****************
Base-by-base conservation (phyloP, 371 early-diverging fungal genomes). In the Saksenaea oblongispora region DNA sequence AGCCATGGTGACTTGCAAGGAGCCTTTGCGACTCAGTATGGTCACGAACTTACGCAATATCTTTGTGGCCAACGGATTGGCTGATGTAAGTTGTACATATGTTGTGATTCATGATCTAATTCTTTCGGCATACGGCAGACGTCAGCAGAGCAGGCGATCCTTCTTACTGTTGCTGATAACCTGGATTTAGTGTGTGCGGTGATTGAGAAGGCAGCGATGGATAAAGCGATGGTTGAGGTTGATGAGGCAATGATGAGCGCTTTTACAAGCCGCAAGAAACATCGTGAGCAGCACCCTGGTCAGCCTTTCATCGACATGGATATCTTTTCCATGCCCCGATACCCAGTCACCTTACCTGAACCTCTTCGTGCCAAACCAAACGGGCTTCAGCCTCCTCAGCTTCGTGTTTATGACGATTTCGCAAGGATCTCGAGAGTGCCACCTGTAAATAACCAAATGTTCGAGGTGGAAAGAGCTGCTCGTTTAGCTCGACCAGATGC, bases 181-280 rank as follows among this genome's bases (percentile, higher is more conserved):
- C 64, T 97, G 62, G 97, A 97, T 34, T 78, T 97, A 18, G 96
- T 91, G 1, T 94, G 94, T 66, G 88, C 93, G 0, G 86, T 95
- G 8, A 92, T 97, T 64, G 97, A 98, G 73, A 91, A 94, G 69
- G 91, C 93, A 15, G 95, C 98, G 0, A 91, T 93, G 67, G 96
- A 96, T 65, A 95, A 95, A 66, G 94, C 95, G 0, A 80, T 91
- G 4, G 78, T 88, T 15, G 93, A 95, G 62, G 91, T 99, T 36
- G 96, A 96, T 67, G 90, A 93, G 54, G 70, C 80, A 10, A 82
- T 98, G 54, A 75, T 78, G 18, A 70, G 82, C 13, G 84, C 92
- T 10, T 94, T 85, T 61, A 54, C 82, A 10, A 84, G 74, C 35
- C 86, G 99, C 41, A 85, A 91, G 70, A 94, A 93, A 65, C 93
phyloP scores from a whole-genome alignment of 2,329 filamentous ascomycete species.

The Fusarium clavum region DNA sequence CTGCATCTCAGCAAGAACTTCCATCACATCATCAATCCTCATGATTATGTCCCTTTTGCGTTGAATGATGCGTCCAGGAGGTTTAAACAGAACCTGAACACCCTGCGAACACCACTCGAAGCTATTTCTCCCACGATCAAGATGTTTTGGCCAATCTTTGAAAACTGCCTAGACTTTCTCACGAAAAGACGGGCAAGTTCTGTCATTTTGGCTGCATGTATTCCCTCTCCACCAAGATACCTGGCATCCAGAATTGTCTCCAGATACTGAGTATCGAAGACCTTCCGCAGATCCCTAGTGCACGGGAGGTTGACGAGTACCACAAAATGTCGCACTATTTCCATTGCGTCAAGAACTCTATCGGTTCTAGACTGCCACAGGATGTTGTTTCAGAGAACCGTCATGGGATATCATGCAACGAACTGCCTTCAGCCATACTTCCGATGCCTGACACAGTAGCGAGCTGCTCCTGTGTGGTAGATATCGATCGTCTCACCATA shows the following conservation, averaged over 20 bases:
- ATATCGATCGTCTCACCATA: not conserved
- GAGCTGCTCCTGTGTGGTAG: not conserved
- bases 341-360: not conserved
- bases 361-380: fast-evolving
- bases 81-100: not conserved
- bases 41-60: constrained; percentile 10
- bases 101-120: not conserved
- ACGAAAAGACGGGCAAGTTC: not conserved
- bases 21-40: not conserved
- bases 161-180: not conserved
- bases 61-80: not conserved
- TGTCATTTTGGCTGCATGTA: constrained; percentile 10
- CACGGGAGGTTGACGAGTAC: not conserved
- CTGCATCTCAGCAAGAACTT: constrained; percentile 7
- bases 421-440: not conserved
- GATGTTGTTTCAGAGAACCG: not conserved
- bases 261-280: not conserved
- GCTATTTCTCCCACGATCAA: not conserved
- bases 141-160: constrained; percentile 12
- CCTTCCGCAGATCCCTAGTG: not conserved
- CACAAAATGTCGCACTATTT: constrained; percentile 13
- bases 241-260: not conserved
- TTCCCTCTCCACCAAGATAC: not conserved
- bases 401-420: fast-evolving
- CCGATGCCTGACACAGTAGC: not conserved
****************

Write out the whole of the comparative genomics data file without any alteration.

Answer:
Base-by-base conservation (phyloP, 371 early-diverging fungal genomes). In the Saksenaea oblongispora region DNA sequence AGCCATGGTGACTTGCAAGGAGCCTTTGCGACTCAGTATGGTCACGAACTTACGCAATATCTTTGTGGCCAACGGATTGGCTGATGTAAGTTGTACATATGTTGTGATTCATGATCTAATTCTTTCGGCATACGGCAGACGTCAGCAGAGCAGGCGATCCTTCTTACTGTTGCTGATAACCTGGATTTAGTGTGTGCGGTGATTGAGAAGGCAGCGATGGATAAAGCGATGGTTGAGGTTGATGAGGCAATGATGAGCGCTTTTACAAGCCGCAAGAAACATCGTGAGCAGCACCCTGGTCAGCCTTTCATCGACATGGATATCTTTTCCATGCCCCGATACCCAGTCACCTTACCTGAACCTCTTCGTGCCAAACCAAACGGGCTTCAGCCTCCTCAGCTTCGTGTTTATGACGATTTCGCAAGGATCTCGAGAGTGCCACCTGTAAATAACCAAATGTTCGAGGTGGAAAGAGCTGCTCGTTTAGCTCGACCAGATGC, bases 181-280 rank as follows among this genome's bases (percentile, higher is more conserved):
- C 64, T 97, G 62, G 97, A 97, T 34, T 78, T 97, A 18, G 96
- T 91, G 1, T 94, G 94, T 66, G 88, C 93, G 0, G 86, T 95
- G 8, A 92, T 97, T 64, G 97, A 98, G 73, A 91, A 94, G 69
- G 91, C 93, A 15, G 95, C 98, G 0, A 91, T 93, G 67, G 96
- A 96, T 65, A 95, A 95, A 66, G 94, C 95, G 0, A 80, T 91
- G 4, G 78, T 88, T 15, G 93, A 95, G 62, G 91, T 99, T 36
- G 96, A 96, T 67, G 90, A 93, G 54, G 70, C 80, A 10, A 82
- T 98, G 54, A 75, T 78, G 18, A 70, G 82, C 13, G 84, C 92
- T 10, T 94, T 85, T 61, A 54, C 82, A 10, A 84, G 74, C 35
- C 86, G 99, C 41, A 85, A 91, G 70, A 94, A 93, A 65, C 93
phyloP scores from a whole-genome alignment of 2,329 filamentous ascomycete species.

The Fusarium clavum region DNA sequence CTGCATCTCAGCAAGAACTTCCATCACATCATCAATCCTCATGATTATGTCCCTTTTGCGTTGAATGATGCGTCCAGGAGGTTTAAACAGAACCTGAACACCCTGCGAACACCACTCGAAGCTATTTCTCCCACGATCAAGATGTTTTGGCCAATCTTTGAAAACTGCCTAGACTTTCTCACGAAAAGACGGGCAAGTTCTGTCATTTTGGCTGCATGTATTCCCTCTCCACCAAGATACCTGGCATCCAGAATTGTCTCCAGATACTGAGTATCGAAGACCTTCCGCAGATCCCTAGTGCACGGGAGGTTGACGAGTACCACAAAATGTCGCACTATTTCCATTGCGTCAAGAACTCTATCGGTTCTAGACTGCCACAGGATGTTGTTTCAGAGAACCGTCATGGGATATCATGCAACGAACTGCCTTCAGCCATACTTCCGATGCCTGACACAGTAGCGAGCTGCTCCTGTGTGGTAGATATCGATCGTCTCACCATA shows the following conservation, averaged over 20 bases:
- ATATCGATCGTCTCACCATA: not conserved
- GAGCTGCTCCTGTGTGGTAG: not conserved
- bases 341-360: not conserved
- bases 361-380: fast-evolving
- bases 81-100: not conserved
- bases 41-60: constrained; percentile 10
- bases 101-120: not conserved
- ACGAAAAGACGGGCAAGTTC: not conserved
- bases 21-40: not conserved
- bases 161-180: not conserved
- bases 61-80: not conserved
- TGTCATTTTGGCTGCATGTA: constrained; percentile 10
- CACGGGAGGTTGACGAGTAC: not conserved
- CTGCATCTCAGCAAGAACTT: constrained; percentile 7
- bases 421-440: not conserved
- GATGTTGTTTCAGAGAACCG: not conserved
- bases 261-280: not conserved
- GCTATTTCTCCCACGATCAA: not conserved
- bases 141-160: constrained; percentile 12
- CCTTCCGCAGATCCCTAGTG: not conserved
- CACAAAATGTCGCACTATTT: constrained; percentile 13
- bases 241-260: not conserved
- TTCCCTCTCCACCAAGATAC: not conserved
- bases 401-420: fast-evolving
- CCGATGCCTGACACAGTAGC: not conserved